Closing night: Coldplay/Rihanna, Olympic Stadium, London
Deadly rockers leave a great show without the drama it deserved
Nick Hasted has been a film journalist since 1986. He writes about film, music, books and comics for The Independent, Sight & Sound, Uncut and Little White Lies. He has published two books: The Dark Story of Eminem (2002), and You Really Got Me: The Story of The Kinks (2011), both from Omnibus Press.
Monday 10 September 2012
The hip perfection of Danny Boyle's Opening Ceremony, sneaking a socialist yet inclusive vision of Britain into a courageous representation of the nation, has faded with every subsequent day. By this final night of the Paralympics, Coldplay are all that are left: the bland, blunted version of our nation we first feared would be hurled at the world.
The Paralympics themselves have been a unique, challengingly idealistic adjunct to the main event. The last few days' belated burst of summer has tied the capital to an expansive sort of Britain. But combining our most popular band with random guest stars led by Rihanna, a largely disabled orchestra and Boris Johnson is a limiting, last version of the city.
Coldplay potter on stage with no drama or charisma, a vacant version of British pop in the 21st century. "Us Against The World" is an unconvincingly dramatic statement of intent, offering no lyric of consequence. "Paradise" is a repetitive chorus without an end-product, the sort of feel-good palliative many feared would swamp this largely corporate event.
Rihanna, a Bajan inexplicably invited aboard tonight's event, floats across the stage in a blood-red dress, but with no fire to add to Coldplay's already emptily amiable set. Their signature song "Yellow" sounds like an anthem for a nation with no values at all. When Jay-Z, the biggest star in a global hip-hop, joins Rihanna, as Coldplay's Chris Martin plinks away at his keyboard, we are offered uplift without meaning, and music without context. The world's athletes, and our host country, deserve more.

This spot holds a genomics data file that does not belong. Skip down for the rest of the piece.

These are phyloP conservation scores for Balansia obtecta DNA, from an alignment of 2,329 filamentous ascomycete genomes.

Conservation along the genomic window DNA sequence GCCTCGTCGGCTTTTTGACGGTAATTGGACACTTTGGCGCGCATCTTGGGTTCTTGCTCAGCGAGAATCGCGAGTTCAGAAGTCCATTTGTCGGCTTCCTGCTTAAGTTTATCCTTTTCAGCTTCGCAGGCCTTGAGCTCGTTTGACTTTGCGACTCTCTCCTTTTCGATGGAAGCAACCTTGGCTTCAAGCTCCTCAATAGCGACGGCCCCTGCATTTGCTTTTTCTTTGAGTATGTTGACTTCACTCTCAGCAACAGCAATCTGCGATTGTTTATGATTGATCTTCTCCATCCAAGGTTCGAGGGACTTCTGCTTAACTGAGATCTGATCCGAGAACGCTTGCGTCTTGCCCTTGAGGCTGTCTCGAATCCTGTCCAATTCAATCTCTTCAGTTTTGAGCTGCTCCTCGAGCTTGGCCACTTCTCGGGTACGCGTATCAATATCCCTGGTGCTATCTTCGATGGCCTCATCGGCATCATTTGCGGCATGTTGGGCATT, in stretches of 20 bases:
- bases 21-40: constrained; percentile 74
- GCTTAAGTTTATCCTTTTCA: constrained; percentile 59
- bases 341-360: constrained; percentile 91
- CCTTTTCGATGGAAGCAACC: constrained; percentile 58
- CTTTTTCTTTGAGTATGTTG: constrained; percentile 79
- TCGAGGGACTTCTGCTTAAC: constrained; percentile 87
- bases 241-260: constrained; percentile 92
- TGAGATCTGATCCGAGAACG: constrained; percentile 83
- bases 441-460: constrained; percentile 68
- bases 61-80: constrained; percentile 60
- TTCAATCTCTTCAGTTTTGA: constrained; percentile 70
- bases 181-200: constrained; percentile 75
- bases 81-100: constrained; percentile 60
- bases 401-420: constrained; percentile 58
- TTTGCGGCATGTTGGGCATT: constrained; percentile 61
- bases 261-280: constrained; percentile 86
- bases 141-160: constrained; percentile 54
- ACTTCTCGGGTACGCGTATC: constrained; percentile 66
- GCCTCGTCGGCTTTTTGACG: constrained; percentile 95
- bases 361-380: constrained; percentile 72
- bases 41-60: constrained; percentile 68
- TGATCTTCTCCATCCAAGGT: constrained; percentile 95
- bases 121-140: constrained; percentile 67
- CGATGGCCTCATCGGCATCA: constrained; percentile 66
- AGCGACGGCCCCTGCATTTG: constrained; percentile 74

Coldplay stand back for a bit, to let the ceremony progress. But the pomp and music of these final minutes of the Olympics are dwarfed by the genuine spirit of what has gone before.
"Nobody said it was easy," Chris Martin admits near the end of "The Scientist". "I'm going back to the start." The inappropriate, unathletic softness of this particular British band, as flag-wavers for a phase of the Games where athletes sometimes lacking limbs have powered to victory, is summed up in this song.
Coldplay's late entry to an Olympics which began with Boyle's subtle, defiant song to an unfashionably multicultural and working-class Britain feels limp. The fireworks and lasers which intersect as they finish over an east London that seems likely, in the end, to benefit very little from this extravaganza hardly make it the night to remember drummed up on television.
This so-called Festival of Flame is on its own terms a damp squib. But the Londoners attending it, and other Britons swanning in this Olympics' wake, have been altered anyway in this unexpected, optimistic seven weeks.
Warming up with Coldplay
Even before Coldplay took to the stage at last night's Closing Ceremony, the band's music reverberated across the nation. Bandstands from the Olympic Park to East Lothian rang to renditions of the song "Viva La Vida" at 2pm. The Bandstand Marathon encouraged musicians to play the song in their own style, which included an Elvis impersonator in Barry, South Wales, and an Afro-Caribbean band in north London. Coldplay's Chris Martin called it a "great moment".
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